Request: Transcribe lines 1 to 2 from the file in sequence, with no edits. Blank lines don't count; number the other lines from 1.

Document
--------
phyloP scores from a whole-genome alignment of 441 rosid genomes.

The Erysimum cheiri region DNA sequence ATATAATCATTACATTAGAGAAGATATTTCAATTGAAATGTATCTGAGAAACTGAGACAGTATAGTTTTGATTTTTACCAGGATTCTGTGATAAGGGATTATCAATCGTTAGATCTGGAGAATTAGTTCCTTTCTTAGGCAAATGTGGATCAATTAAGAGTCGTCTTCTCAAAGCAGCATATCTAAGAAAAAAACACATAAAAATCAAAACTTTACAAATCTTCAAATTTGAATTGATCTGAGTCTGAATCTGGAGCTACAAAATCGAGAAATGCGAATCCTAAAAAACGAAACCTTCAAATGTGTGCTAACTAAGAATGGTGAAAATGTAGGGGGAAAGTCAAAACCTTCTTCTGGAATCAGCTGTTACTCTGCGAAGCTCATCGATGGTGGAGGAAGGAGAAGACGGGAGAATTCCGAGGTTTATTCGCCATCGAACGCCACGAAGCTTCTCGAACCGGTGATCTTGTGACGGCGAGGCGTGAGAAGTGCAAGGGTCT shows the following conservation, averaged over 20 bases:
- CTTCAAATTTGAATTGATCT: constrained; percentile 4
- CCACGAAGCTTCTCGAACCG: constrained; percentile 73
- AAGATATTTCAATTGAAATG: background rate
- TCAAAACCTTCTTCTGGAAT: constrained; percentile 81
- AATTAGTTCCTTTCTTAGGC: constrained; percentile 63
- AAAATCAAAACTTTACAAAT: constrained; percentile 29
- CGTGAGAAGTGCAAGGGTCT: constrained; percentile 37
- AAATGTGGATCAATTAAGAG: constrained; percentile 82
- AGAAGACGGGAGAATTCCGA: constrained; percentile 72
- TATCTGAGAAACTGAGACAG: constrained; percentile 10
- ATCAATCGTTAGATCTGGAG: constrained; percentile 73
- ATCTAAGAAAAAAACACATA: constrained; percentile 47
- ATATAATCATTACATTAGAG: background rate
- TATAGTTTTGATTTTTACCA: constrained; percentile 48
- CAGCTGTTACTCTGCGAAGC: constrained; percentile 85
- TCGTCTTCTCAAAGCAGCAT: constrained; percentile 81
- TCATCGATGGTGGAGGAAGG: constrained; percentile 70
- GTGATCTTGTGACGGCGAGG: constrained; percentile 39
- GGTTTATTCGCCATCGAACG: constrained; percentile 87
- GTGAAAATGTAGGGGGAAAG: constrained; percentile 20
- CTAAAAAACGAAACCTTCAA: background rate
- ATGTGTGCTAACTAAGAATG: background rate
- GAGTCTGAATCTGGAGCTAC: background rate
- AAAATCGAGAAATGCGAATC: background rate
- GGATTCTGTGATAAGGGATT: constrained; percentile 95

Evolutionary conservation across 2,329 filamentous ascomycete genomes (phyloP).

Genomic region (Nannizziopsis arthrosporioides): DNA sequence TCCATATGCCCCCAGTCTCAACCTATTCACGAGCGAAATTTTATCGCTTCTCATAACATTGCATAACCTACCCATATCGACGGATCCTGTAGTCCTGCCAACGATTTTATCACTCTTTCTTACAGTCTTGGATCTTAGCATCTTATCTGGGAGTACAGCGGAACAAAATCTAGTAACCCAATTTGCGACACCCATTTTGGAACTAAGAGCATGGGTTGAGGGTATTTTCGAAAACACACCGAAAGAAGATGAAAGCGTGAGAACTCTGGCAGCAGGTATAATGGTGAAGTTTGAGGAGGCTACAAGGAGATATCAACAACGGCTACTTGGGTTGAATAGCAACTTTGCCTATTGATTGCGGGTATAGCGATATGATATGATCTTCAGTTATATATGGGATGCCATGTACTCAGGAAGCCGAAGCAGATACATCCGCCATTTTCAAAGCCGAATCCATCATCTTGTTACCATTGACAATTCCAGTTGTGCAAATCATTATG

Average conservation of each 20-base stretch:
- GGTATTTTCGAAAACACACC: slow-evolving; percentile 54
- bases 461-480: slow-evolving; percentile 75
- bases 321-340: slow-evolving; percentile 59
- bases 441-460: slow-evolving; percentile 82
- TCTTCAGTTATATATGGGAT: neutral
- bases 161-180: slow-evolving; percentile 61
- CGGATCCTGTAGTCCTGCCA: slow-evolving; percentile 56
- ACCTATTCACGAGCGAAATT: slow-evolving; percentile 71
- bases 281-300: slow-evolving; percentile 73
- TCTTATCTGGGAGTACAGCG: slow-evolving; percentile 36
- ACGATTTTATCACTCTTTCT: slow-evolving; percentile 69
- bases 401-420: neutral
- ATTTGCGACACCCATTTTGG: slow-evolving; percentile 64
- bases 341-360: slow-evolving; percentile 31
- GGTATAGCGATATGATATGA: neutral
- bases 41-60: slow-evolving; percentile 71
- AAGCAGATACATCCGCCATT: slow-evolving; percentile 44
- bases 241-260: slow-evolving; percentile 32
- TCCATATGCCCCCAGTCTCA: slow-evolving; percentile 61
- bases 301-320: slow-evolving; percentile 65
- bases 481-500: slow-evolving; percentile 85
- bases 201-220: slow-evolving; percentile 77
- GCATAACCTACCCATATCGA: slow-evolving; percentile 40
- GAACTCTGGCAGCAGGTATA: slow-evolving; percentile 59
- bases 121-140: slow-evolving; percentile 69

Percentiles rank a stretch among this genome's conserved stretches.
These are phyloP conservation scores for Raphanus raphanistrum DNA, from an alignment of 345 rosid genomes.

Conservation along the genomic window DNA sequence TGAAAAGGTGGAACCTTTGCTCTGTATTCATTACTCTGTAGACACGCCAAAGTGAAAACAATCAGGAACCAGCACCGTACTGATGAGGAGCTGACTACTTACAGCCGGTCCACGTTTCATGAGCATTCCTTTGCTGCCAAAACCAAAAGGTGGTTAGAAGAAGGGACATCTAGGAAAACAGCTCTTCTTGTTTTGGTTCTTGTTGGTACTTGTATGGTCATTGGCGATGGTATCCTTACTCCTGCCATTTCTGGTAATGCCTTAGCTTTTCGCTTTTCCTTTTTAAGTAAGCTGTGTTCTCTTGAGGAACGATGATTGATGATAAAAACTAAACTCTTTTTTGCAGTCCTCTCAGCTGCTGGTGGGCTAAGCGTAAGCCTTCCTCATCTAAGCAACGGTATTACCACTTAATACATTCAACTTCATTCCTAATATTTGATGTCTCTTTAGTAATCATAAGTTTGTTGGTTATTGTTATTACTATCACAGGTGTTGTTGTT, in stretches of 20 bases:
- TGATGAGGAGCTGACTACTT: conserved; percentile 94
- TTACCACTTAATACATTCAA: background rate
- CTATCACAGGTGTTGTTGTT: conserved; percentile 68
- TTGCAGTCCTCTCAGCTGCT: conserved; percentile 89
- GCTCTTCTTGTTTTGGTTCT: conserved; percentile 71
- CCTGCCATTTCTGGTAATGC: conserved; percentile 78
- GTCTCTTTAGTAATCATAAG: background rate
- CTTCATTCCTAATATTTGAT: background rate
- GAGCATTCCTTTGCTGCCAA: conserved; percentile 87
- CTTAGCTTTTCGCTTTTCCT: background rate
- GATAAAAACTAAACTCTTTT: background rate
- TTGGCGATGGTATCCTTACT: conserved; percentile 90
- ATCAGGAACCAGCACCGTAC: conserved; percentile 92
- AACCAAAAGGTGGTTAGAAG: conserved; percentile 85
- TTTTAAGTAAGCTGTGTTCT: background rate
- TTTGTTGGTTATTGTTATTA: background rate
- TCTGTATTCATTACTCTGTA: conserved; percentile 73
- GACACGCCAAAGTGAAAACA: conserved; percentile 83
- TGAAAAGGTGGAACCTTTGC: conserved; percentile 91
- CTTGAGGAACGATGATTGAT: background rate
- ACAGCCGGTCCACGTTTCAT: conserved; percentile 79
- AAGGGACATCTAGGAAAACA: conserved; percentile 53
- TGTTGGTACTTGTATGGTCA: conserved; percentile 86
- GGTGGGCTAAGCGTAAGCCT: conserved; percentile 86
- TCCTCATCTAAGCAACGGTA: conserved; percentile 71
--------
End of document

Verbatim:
phyloP scores from a whole-genome alignment of 441 rosid genomes.

The Erysimum cheiri region DNA sequence ATATAATCATTACATTAGAGAAGATATTTCAATTGAAATGTATCTGAGAAACTGAGACAGTATAGTTTTGATTTTTACCAGGATTCTGTGATAAGGGATTATCAATCGTTAGATCTGGAGAATTAGTTCCTTTCTTAGGCAAATGTGGATCAATTAAGAGTCGTCTTCTCAAAGCAGCATATCTAAGAAAAAAACACATAAAAATCAAAACTTTACAAATCTTCAAATTTGAATTGATCTGAGTCTGAATCTGGAGCTACAAAATCGAGAAATGCGAATCCTAAAAAACGAAACCTTCAAATGTGTGCTAACTAAGAATGGTGAAAATGTAGGGGGAAAGTCAAAACCTTCTTCTGGAATCAGCTGTTACTCTGCGAAGCTCATCGATGGTGGAGGAAGGAGAAGACGGGAGAATTCCGAGGTTTATTCGCCATCGAACGCCACGAAGCTTCTCGAACCGGTGATCTTGTGACGGCGAGGCGTGAGAAGTGCAAGGGTCT shows the following conservation, averaged over 20 bases: